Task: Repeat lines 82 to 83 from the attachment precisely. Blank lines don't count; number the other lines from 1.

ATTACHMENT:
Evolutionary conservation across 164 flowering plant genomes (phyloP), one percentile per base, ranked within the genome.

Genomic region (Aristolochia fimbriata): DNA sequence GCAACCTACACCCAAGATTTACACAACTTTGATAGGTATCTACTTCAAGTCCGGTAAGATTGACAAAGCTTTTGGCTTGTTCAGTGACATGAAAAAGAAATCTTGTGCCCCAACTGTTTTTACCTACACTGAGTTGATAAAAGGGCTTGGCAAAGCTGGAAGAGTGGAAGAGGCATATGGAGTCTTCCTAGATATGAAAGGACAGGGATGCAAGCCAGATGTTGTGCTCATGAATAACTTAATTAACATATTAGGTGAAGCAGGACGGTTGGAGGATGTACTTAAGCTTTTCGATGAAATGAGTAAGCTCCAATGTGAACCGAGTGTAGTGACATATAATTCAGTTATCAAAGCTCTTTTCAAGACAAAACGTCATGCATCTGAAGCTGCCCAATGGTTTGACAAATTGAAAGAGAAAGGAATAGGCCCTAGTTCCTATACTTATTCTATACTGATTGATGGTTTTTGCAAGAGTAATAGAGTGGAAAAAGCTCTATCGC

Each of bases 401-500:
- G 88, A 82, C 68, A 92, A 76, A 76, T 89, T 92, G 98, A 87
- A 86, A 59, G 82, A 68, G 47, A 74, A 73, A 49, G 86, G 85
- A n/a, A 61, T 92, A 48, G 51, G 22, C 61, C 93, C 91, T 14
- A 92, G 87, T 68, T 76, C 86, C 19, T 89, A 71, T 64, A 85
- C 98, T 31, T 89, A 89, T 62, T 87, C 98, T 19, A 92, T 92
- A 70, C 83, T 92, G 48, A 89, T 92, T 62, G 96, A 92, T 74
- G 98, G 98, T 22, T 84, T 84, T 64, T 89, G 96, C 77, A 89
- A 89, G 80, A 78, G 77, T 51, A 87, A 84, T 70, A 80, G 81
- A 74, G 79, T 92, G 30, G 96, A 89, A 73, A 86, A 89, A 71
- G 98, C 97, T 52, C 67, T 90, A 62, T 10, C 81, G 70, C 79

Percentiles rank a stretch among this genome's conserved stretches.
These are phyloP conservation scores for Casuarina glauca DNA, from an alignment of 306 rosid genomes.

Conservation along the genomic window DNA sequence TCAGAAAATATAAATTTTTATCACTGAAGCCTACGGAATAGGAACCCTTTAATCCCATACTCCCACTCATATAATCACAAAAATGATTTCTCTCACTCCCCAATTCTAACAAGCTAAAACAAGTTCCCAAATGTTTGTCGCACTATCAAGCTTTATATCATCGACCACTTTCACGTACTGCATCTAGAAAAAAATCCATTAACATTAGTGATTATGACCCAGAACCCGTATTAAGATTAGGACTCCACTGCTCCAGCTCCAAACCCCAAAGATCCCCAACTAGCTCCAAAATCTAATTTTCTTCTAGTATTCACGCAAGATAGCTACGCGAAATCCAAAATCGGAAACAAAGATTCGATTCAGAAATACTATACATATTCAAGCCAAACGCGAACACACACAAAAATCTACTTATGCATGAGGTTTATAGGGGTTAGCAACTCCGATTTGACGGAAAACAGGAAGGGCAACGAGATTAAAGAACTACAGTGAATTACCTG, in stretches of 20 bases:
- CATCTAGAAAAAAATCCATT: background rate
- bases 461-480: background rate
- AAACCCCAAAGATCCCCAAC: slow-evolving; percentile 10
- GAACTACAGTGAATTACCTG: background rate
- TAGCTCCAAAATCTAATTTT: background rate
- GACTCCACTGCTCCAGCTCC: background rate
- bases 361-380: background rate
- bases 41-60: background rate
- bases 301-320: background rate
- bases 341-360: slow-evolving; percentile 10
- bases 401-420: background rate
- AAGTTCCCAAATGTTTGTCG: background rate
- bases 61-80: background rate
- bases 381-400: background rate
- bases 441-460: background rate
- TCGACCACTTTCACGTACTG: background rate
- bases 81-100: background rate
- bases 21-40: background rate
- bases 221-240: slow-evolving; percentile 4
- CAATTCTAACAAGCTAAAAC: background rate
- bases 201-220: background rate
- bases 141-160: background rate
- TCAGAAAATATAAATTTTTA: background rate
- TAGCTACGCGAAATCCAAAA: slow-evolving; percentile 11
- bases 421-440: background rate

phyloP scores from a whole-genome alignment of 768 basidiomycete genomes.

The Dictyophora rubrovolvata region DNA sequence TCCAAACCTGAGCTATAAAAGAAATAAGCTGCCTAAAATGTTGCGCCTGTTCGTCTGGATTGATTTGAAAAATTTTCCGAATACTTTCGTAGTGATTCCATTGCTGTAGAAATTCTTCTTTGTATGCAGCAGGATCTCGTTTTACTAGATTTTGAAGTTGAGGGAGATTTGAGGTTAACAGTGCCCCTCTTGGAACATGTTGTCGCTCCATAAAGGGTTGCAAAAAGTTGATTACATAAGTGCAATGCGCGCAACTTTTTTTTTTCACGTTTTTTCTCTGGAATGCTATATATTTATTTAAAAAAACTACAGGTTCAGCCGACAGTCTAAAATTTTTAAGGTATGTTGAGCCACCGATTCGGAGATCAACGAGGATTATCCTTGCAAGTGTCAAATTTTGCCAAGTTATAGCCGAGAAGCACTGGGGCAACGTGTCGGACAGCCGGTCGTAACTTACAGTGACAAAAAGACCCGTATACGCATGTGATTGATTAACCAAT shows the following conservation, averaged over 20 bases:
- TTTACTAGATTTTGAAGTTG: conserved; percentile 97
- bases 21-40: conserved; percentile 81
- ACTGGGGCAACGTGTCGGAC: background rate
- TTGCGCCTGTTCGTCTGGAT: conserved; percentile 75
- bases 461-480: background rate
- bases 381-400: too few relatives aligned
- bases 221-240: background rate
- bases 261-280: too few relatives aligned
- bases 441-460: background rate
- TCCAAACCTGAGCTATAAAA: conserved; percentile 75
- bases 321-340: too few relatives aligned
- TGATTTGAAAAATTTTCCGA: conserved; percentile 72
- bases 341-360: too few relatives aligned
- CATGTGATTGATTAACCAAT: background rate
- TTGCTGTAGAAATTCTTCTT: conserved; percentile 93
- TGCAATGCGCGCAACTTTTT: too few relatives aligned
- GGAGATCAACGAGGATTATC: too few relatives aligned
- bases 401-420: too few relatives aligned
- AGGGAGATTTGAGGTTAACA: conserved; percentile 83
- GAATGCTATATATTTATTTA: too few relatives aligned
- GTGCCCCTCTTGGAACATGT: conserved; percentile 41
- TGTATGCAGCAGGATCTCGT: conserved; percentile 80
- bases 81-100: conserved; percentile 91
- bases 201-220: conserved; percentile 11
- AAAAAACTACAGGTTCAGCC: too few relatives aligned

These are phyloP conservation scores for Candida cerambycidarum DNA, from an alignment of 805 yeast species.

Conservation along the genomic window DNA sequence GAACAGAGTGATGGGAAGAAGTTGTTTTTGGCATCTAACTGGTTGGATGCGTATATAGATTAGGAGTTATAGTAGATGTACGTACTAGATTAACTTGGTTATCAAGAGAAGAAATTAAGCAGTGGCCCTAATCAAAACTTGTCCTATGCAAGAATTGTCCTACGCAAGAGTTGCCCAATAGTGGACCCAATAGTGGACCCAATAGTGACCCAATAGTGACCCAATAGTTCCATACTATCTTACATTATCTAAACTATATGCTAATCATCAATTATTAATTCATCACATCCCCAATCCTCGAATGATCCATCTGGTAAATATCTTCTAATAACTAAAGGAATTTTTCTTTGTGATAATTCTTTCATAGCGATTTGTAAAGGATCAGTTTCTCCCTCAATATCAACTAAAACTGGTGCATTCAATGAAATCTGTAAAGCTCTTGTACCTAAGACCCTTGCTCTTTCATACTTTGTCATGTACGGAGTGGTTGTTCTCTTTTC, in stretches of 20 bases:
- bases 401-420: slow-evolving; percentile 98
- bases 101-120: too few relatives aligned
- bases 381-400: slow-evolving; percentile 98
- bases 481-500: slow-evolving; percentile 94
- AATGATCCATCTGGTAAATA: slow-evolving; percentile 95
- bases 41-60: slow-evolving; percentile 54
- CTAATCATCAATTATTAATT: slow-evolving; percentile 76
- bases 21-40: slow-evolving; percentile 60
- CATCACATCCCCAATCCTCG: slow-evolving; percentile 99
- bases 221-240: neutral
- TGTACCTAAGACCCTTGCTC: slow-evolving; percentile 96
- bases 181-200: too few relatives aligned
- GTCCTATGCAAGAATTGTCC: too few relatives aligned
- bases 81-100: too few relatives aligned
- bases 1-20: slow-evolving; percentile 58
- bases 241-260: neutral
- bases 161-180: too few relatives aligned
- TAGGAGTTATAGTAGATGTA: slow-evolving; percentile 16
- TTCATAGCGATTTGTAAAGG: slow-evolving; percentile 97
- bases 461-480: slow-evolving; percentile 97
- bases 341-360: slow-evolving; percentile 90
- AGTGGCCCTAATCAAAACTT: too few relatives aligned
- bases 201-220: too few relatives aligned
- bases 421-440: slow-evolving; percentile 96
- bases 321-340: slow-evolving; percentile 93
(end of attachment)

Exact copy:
- bases 181-200: too few relatives aligned
- GTCCTATGCAAGAATTGTCC: too few relatives aligned